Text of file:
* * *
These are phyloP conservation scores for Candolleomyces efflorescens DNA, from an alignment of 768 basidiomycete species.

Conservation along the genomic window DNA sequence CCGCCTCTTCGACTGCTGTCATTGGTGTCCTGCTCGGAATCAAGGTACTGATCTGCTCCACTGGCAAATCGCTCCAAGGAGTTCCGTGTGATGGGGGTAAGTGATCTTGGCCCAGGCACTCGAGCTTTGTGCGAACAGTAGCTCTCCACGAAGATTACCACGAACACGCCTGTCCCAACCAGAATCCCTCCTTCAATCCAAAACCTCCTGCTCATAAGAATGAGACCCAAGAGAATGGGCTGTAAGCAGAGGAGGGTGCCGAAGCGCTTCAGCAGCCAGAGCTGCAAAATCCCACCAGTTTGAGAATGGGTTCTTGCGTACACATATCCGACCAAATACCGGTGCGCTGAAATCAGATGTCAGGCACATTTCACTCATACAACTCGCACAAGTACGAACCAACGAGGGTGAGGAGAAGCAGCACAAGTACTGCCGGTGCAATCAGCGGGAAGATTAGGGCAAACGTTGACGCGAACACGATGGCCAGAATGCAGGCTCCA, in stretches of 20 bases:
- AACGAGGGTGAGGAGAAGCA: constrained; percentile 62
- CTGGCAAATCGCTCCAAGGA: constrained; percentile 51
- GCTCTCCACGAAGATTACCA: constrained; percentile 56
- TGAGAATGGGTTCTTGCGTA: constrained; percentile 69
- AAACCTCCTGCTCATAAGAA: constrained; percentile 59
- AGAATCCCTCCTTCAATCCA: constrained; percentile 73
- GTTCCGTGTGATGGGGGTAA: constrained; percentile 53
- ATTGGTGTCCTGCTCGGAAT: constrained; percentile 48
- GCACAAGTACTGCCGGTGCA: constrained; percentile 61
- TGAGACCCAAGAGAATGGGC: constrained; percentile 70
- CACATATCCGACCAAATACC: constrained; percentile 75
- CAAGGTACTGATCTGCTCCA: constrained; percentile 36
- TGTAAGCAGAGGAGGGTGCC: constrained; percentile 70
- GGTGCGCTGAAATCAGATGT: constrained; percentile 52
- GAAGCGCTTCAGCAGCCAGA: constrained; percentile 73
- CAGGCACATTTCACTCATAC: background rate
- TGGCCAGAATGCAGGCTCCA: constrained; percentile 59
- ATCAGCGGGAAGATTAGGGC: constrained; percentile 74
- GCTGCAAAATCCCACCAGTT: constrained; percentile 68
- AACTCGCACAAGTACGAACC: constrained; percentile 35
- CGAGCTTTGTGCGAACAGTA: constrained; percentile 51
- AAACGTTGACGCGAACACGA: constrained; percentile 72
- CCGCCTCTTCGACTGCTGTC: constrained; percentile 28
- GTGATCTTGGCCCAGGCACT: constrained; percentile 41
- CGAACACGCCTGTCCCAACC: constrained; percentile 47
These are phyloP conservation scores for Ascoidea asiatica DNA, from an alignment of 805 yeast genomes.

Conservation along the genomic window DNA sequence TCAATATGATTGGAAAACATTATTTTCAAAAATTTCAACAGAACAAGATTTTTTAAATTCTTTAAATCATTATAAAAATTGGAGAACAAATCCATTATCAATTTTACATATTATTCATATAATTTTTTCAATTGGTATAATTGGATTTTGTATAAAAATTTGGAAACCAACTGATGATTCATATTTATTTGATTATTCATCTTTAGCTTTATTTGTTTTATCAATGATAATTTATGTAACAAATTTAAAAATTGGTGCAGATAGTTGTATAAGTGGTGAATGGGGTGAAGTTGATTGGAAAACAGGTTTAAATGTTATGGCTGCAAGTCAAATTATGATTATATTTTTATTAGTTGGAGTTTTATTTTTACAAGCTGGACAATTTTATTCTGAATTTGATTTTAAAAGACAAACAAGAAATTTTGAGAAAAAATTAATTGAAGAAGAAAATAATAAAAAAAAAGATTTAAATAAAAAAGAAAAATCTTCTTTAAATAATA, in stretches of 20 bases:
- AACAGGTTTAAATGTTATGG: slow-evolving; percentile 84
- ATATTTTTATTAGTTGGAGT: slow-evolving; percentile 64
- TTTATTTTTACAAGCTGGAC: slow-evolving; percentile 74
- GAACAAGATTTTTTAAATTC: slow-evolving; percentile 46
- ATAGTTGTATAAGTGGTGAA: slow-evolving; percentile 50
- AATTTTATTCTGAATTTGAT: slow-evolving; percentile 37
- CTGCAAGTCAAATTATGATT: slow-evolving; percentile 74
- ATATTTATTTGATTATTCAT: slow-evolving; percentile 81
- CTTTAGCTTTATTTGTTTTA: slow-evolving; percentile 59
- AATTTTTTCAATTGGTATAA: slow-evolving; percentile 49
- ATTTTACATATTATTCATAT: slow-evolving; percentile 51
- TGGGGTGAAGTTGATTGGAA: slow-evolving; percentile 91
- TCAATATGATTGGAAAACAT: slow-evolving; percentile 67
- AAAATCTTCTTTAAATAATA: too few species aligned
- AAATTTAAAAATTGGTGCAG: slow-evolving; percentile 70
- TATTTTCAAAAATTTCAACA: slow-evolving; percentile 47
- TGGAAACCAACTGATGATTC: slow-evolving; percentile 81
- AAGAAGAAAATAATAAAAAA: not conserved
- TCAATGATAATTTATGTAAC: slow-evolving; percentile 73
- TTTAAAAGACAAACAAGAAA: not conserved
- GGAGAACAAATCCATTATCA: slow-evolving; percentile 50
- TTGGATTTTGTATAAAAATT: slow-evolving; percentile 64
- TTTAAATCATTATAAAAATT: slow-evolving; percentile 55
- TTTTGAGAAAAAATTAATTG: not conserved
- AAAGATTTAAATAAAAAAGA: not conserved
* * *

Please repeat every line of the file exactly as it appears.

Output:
These are phyloP conservation scores for Candolleomyces efflorescens DNA, from an alignment of 768 basidiomycete species.

Conservation along the genomic window DNA sequence CCGCCTCTTCGACTGCTGTCATTGGTGTCCTGCTCGGAATCAAGGTACTGATCTGCTCCACTGGCAAATCGCTCCAAGGAGTTCCGTGTGATGGGGGTAAGTGATCTTGGCCCAGGCACTCGAGCTTTGTGCGAACAGTAGCTCTCCACGAAGATTACCACGAACACGCCTGTCCCAACCAGAATCCCTCCTTCAATCCAAAACCTCCTGCTCATAAGAATGAGACCCAAGAGAATGGGCTGTAAGCAGAGGAGGGTGCCGAAGCGCTTCAGCAGCCAGAGCTGCAAAATCCCACCAGTTTGAGAATGGGTTCTTGCGTACACATATCCGACCAAATACCGGTGCGCTGAAATCAGATGTCAGGCACATTTCACTCATACAACTCGCACAAGTACGAACCAACGAGGGTGAGGAGAAGCAGCACAAGTACTGCCGGTGCAATCAGCGGGAAGATTAGGGCAAACGTTGACGCGAACACGATGGCCAGAATGCAGGCTCCA, in stretches of 20 bases:
- AACGAGGGTGAGGAGAAGCA: constrained; percentile 62
- CTGGCAAATCGCTCCAAGGA: constrained; percentile 51
- GCTCTCCACGAAGATTACCA: constrained; percentile 56
- TGAGAATGGGTTCTTGCGTA: constrained; percentile 69
- AAACCTCCTGCTCATAAGAA: constrained; percentile 59
- AGAATCCCTCCTTCAATCCA: constrained; percentile 73
- GTTCCGTGTGATGGGGGTAA: constrained; percentile 53
- ATTGGTGTCCTGCTCGGAAT: constrained; percentile 48
- GCACAAGTACTGCCGGTGCA: constrained; percentile 61
- TGAGACCCAAGAGAATGGGC: constrained; percentile 70
- CACATATCCGACCAAATACC: constrained; percentile 75
- CAAGGTACTGATCTGCTCCA: constrained; percentile 36
- TGTAAGCAGAGGAGGGTGCC: constrained; percentile 70
- GGTGCGCTGAAATCAGATGT: constrained; percentile 52
- GAAGCGCTTCAGCAGCCAGA: constrained; percentile 73
- CAGGCACATTTCACTCATAC: background rate
- TGGCCAGAATGCAGGCTCCA: constrained; percentile 59
- ATCAGCGGGAAGATTAGGGC: constrained; percentile 74
- GCTGCAAAATCCCACCAGTT: constrained; percentile 68
- AACTCGCACAAGTACGAACC: constrained; percentile 35
- CGAGCTTTGTGCGAACAGTA: constrained; percentile 51
- AAACGTTGACGCGAACACGA: constrained; percentile 72
- CCGCCTCTTCGACTGCTGTC: constrained; percentile 28
- GTGATCTTGGCCCAGGCACT: constrained; percentile 41
- CGAACACGCCTGTCCCAACC: constrained; percentile 47
These are phyloP conservation scores for Ascoidea asiatica DNA, from an alignment of 805 yeast genomes.

Conservation along the genomic window DNA sequence TCAATATGATTGGAAAACATTATTTTCAAAAATTTCAACAGAACAAGATTTTTTAAATTCTTTAAATCATTATAAAAATTGGAGAACAAATCCATTATCAATTTTACATATTATTCATATAATTTTTTCAATTGGTATAATTGGATTTTGTATAAAAATTTGGAAACCAACTGATGATTCATATTTATTTGATTATTCATCTTTAGCTTTATTTGTTTTATCAATGATAATTTATGTAACAAATTTAAAAATTGGTGCAGATAGTTGTATAAGTGGTGAATGGGGTGAAGTTGATTGGAAAACAGGTTTAAATGTTATGGCTGCAAGTCAAATTATGATTATATTTTTATTAGTTGGAGTTTTATTTTTACAAGCTGGACAATTTTATTCTGAATTTGATTTTAAAAGACAAACAAGAAATTTTGAGAAAAAATTAATTGAAGAAGAAAATAATAAAAAAAAAGATTTAAATAAAAAAGAAAAATCTTCTTTAAATAATA, in stretches of 20 bases:
- AACAGGTTTAAATGTTATGG: slow-evolving; percentile 84
- ATATTTTTATTAGTTGGAGT: slow-evolving; percentile 64
- TTTATTTTTACAAGCTGGAC: slow-evolving; percentile 74
- GAACAAGATTTTTTAAATTC: slow-evolving; percentile 46
- ATAGTTGTATAAGTGGTGAA: slow-evolving; percentile 50
- AATTTTATTCTGAATTTGAT: slow-evolving; percentile 37
- CTGCAAGTCAAATTATGATT: slow-evolving; percentile 74
- ATATTTATTTGATTATTCAT: slow-evolving; percentile 81
- CTTTAGCTTTATTTGTTTTA: slow-evolving; percentile 59
- AATTTTTTCAATTGGTATAA: slow-evolving; percentile 49
- ATTTTACATATTATTCATAT: slow-evolving; percentile 51
- TGGGGTGAAGTTGATTGGAA: slow-evolving; percentile 91
- TCAATATGATTGGAAAACAT: slow-evolving; percentile 67
- AAAATCTTCTTTAAATAATA: too few species aligned
- AAATTTAAAAATTGGTGCAG: slow-evolving; percentile 70
- TATTTTCAAAAATTTCAACA: slow-evolving; percentile 47
- TGGAAACCAACTGATGATTC: slow-evolving; percentile 81
- AAGAAGAAAATAATAAAAAA: not conserved
- TCAATGATAATTTATGTAAC: slow-evolving; percentile 73
- TTTAAAAGACAAACAAGAAA: not conserved
- GGAGAACAAATCCATTATCA: slow-evolving; percentile 50
- TTGGATTTTGTATAAAAATT: slow-evolving; percentile 64
- TTTAAATCATTATAAAAATT: slow-evolving; percentile 55
- TTTTGAGAAAAAATTAATTG: not conserved
- AAAGATTTAAATAAAAAAGA: not conserved